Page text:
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I have an enumeration in scala mapped to strings in JPA. For more comfortable coding, I defined implicit conversions between them. So I now can define value val person.role = "User", - person.role is the enumeration type "User" a String so there's the conversion. But when I try to compare these two, I always get false, because the def equals (arg0: Any) : Boolean takes Any so there's not any conversion triggered. I need some explicit conversion, but my plan was to be able to omit that, what do you think is the best practice | neatest solution here?

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Are you basing this mapping on 'Enumeration' and 'Value'? –  Thomas Aug 4 '10 at 16:48
    
@Thomas yes I'm using scala's scala.Enumeration and scala.Enumeration.Value –  coubeatczech Aug 4 '10 at 17:00
    
What's the context / use case for the comparison? Pattern matching may provide a better solution, but it really depends on what you're trying to accomplish. –  Aaron Novstrup Aug 4 '10 at 18:51
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2 Answers

up vote 3 down vote accepted

The Value("User") in your Enumeration is of type Val. And I believe it's implementation of equals does not compare the string name of the value. I think one heavy handed way of doing this is creating your own Enumeration and Val so that it returns true if the name match.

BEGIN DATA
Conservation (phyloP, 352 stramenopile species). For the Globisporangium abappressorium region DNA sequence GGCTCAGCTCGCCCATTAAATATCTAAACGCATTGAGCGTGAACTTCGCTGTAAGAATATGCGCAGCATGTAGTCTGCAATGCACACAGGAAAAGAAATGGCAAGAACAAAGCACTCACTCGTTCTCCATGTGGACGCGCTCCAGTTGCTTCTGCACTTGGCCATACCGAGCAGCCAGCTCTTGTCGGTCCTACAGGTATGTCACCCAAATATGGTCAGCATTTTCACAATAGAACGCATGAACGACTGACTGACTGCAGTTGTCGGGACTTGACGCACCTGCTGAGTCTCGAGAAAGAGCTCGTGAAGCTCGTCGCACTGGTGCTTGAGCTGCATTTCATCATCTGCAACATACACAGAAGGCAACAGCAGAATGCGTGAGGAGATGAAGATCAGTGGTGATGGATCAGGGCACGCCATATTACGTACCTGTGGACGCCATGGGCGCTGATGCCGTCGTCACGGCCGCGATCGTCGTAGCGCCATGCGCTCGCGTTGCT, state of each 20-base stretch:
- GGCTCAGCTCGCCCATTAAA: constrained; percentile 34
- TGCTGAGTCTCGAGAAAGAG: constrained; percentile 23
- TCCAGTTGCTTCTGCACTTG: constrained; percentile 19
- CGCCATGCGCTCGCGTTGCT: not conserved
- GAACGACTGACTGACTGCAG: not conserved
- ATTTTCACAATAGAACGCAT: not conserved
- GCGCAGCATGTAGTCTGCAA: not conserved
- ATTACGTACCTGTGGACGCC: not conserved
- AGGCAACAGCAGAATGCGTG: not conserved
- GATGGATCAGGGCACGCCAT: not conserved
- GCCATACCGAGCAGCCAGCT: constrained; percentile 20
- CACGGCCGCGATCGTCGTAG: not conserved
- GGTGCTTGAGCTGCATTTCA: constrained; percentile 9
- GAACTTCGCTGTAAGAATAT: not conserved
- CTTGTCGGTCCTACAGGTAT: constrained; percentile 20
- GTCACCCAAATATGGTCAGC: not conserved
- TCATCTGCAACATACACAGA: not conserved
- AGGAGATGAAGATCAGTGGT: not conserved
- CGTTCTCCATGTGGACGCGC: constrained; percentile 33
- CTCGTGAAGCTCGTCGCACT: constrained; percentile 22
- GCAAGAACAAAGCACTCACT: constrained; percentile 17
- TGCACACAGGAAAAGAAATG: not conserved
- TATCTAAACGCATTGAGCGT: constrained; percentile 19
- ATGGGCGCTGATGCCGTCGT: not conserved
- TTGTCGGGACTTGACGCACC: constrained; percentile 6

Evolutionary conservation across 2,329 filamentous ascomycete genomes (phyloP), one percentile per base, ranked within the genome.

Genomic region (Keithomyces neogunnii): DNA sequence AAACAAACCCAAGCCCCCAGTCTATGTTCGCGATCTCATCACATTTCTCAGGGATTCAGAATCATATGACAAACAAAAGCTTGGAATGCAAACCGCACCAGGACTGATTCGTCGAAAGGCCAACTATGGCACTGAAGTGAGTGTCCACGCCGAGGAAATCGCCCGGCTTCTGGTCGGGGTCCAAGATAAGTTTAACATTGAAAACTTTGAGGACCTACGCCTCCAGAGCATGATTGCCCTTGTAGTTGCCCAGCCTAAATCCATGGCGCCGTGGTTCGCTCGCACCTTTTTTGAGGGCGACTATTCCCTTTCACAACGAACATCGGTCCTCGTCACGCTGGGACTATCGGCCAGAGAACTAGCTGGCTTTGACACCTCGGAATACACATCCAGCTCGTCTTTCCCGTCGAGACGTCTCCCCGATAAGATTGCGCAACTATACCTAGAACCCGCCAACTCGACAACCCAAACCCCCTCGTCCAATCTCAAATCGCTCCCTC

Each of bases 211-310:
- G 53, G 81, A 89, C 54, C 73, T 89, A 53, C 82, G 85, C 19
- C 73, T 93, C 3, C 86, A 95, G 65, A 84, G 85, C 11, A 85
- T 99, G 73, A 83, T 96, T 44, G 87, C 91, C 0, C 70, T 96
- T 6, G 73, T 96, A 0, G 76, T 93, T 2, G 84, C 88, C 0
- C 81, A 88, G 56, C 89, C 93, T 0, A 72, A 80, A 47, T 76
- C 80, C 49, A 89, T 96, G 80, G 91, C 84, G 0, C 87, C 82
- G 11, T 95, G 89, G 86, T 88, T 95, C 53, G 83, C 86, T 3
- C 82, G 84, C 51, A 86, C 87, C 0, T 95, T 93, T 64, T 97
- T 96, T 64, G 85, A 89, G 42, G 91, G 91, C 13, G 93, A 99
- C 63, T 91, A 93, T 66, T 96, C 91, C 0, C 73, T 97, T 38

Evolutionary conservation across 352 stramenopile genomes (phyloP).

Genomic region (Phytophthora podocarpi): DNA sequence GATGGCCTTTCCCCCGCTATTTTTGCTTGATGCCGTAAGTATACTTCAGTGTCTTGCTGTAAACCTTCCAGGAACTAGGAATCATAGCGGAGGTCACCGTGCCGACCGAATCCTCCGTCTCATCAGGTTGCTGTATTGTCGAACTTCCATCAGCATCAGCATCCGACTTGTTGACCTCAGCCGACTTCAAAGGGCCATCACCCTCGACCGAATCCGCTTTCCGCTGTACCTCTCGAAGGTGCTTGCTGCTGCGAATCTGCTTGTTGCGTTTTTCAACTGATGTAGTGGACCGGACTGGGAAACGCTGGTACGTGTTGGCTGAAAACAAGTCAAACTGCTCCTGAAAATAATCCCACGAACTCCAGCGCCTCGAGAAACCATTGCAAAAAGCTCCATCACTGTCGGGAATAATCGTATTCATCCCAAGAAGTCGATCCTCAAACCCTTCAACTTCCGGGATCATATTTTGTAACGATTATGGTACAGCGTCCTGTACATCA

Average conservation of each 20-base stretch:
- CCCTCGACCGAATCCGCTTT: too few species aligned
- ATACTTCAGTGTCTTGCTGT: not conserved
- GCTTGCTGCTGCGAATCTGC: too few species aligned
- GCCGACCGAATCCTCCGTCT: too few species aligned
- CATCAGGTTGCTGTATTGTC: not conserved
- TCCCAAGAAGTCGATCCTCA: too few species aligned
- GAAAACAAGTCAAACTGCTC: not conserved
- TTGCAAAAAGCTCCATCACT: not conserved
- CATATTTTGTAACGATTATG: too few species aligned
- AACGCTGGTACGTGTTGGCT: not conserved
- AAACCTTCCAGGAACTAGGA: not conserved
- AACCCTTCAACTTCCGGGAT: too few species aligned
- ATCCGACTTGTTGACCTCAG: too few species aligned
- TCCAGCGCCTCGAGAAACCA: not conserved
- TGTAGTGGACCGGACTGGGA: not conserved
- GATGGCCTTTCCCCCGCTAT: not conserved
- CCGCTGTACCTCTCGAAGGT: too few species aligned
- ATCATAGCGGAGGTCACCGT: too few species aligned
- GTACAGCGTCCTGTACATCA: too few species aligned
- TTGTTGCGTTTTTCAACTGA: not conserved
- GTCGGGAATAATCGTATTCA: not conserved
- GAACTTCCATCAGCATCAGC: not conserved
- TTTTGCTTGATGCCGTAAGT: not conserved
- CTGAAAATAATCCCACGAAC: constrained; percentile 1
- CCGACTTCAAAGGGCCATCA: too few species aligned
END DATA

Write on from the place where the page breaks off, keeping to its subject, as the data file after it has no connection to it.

But in my code uses, not with JPA, I always convert the string into the MyEnumeration.Value. This is easy with things like:

 object E extends Enumeration { val User = Value("User") }

 scala> val a = E.withName("User")
 a: E.Value = User

Note that when using withName, if the string does not match any name in the enumeration you get an exception.

Then always use the enumeration fields in your comparisons:

scala> a == E.User
res9: Boolean = true

If JPA only returns a string, and there is no way around it. Then I think the best option is to either convert the value to string and match string to string, or upgrade the string to a Val and compare Val. Mixing these types will not work for comparison, unless you you implement some kind of extension to the equals method, and that is tricky.

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Expanding on Thomas's answer, if you're using the comparison to branch, using pattern matching may be more appropriate:

object Role extends Enumeration {
   val User = MyValue("User")
   val Admin = MyValue("Admin")

   def MyValue(name: String): Value with Matching = 
         new Val(nextId, name) with Matching

   // enables matching against all Role.Values
   def unapply(s: String): Option[Value] = 
      values.find(s == _.toString)

   trait Matching {
      // enables matching against a particular Role.Value
      def unapply(s: String): Boolean = 
            (s == toString)
   }
}

You can then use this as follows:

def allowAccess(role: String): Boolean = role match {
   case Role.Admin() => true
   case Role.User() => false
   case _ => throw ...
}

or

// str is a String
str match { 
   case Role(role) => // role is a Role.Value
   case Realm(realm) => // realm is a Realm.Value
   ...
}
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